Connecticut is the only U.S. state whose highest point is not a summit, but a "liner" where the state border reaches a maximum elevation on an otherwise undistinguished slope. The high point of Connecticut is 740 feet south and 80 vertical feet below the summit of Mount Frissell, which lies in Massachusetts. This place is commonly referred to as the "South Slope of Mount Frissell", but could also be called the south ridge, even if not a very pronounced one.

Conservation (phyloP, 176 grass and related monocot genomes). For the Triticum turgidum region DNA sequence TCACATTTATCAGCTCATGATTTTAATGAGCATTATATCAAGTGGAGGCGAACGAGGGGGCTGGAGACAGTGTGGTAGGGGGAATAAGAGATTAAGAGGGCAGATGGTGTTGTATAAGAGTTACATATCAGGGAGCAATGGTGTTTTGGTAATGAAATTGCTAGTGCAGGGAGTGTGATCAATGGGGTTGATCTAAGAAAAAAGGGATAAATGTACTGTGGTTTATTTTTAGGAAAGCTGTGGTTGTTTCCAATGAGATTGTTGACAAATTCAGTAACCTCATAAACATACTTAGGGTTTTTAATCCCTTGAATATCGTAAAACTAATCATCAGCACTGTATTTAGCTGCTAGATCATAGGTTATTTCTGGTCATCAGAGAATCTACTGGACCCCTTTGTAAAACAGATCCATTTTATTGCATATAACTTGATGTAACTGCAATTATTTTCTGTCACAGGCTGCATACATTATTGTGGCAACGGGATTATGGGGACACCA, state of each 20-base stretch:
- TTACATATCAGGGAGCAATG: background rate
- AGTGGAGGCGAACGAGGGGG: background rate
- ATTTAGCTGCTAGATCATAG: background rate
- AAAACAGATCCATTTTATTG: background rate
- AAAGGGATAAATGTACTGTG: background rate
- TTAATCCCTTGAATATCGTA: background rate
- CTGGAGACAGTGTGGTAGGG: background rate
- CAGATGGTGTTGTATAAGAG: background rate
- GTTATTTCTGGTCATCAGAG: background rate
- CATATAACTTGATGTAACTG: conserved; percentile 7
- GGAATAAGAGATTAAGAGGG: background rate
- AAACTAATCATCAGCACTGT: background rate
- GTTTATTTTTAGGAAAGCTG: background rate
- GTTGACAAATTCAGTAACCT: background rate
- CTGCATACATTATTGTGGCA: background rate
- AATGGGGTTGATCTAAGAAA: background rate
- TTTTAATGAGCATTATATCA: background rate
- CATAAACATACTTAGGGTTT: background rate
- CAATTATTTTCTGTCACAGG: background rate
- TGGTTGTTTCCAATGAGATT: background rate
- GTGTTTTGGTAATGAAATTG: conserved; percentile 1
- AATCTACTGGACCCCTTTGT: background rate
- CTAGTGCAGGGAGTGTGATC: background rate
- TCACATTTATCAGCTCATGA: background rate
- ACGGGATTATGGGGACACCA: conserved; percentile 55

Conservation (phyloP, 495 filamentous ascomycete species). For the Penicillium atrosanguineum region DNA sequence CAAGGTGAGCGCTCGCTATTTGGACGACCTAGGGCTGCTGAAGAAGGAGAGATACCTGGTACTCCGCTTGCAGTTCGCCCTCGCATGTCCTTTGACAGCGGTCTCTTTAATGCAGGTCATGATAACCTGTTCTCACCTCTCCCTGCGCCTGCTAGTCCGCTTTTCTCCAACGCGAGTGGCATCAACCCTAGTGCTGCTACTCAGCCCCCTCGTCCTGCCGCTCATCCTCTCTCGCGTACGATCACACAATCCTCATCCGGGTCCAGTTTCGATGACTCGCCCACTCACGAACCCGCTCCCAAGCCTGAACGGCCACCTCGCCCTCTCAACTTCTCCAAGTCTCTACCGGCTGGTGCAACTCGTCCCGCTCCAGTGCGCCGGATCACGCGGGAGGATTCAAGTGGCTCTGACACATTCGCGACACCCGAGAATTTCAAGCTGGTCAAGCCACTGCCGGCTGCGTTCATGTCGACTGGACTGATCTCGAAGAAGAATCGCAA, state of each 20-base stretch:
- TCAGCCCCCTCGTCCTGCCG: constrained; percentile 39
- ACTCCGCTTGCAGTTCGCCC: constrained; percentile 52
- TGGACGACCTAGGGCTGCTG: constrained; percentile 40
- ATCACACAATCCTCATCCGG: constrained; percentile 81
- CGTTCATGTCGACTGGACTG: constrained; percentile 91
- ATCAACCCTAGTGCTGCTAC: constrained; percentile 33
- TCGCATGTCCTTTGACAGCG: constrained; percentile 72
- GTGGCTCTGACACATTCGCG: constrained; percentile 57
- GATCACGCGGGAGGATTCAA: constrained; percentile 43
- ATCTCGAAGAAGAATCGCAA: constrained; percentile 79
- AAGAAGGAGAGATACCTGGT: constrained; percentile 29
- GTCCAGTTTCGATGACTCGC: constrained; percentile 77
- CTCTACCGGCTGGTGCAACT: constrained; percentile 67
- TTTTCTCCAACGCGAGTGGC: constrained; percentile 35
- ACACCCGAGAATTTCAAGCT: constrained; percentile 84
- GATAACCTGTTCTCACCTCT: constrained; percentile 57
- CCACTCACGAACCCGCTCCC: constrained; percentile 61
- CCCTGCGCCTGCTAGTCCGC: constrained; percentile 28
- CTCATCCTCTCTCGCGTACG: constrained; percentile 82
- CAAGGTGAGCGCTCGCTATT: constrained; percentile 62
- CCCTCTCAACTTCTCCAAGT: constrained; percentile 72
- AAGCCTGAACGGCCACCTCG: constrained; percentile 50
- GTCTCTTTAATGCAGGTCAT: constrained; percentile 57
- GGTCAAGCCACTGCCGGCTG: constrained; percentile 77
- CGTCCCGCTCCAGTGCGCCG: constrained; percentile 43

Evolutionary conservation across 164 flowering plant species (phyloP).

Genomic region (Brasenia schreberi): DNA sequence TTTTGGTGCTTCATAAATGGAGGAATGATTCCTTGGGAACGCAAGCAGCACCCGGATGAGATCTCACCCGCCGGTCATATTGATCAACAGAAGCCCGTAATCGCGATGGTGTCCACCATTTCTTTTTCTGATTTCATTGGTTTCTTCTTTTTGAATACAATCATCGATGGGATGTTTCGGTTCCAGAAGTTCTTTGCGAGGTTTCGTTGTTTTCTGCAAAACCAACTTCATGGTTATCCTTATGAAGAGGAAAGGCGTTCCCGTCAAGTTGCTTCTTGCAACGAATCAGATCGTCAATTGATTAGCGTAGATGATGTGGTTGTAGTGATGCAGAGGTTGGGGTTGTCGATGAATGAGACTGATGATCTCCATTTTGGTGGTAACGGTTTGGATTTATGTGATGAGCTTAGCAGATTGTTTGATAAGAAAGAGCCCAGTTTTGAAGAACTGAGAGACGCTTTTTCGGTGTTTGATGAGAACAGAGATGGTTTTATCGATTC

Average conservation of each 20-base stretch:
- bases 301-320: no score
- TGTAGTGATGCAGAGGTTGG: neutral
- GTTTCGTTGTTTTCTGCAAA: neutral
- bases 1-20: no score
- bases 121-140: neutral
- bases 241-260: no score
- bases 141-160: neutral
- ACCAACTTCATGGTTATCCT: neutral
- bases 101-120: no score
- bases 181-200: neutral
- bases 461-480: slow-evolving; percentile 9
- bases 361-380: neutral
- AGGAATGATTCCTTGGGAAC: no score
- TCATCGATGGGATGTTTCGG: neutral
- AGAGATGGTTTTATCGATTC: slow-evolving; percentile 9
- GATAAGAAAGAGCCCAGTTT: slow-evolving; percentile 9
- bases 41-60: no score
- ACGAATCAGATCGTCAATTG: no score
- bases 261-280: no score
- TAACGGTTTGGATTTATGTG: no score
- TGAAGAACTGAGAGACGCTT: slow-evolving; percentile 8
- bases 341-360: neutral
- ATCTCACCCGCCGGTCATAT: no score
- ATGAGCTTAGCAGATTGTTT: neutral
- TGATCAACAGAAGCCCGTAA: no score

The highest summit (local maximum) in Connecticut is nearby Bear Mountain, about a mile away to the southeast and 56 feet lower than the South Slope of Mount Frissell. This state high point is also only a quarter-mile east of the monument marking the Connecticut/Massachusetts/New York triple meeting point.
Reaching the South Slope of Mount Frissell is an easy hike from Mount Riga road to the east, or a bit longer and steeper trip from New York state on the east over Brace Mountain..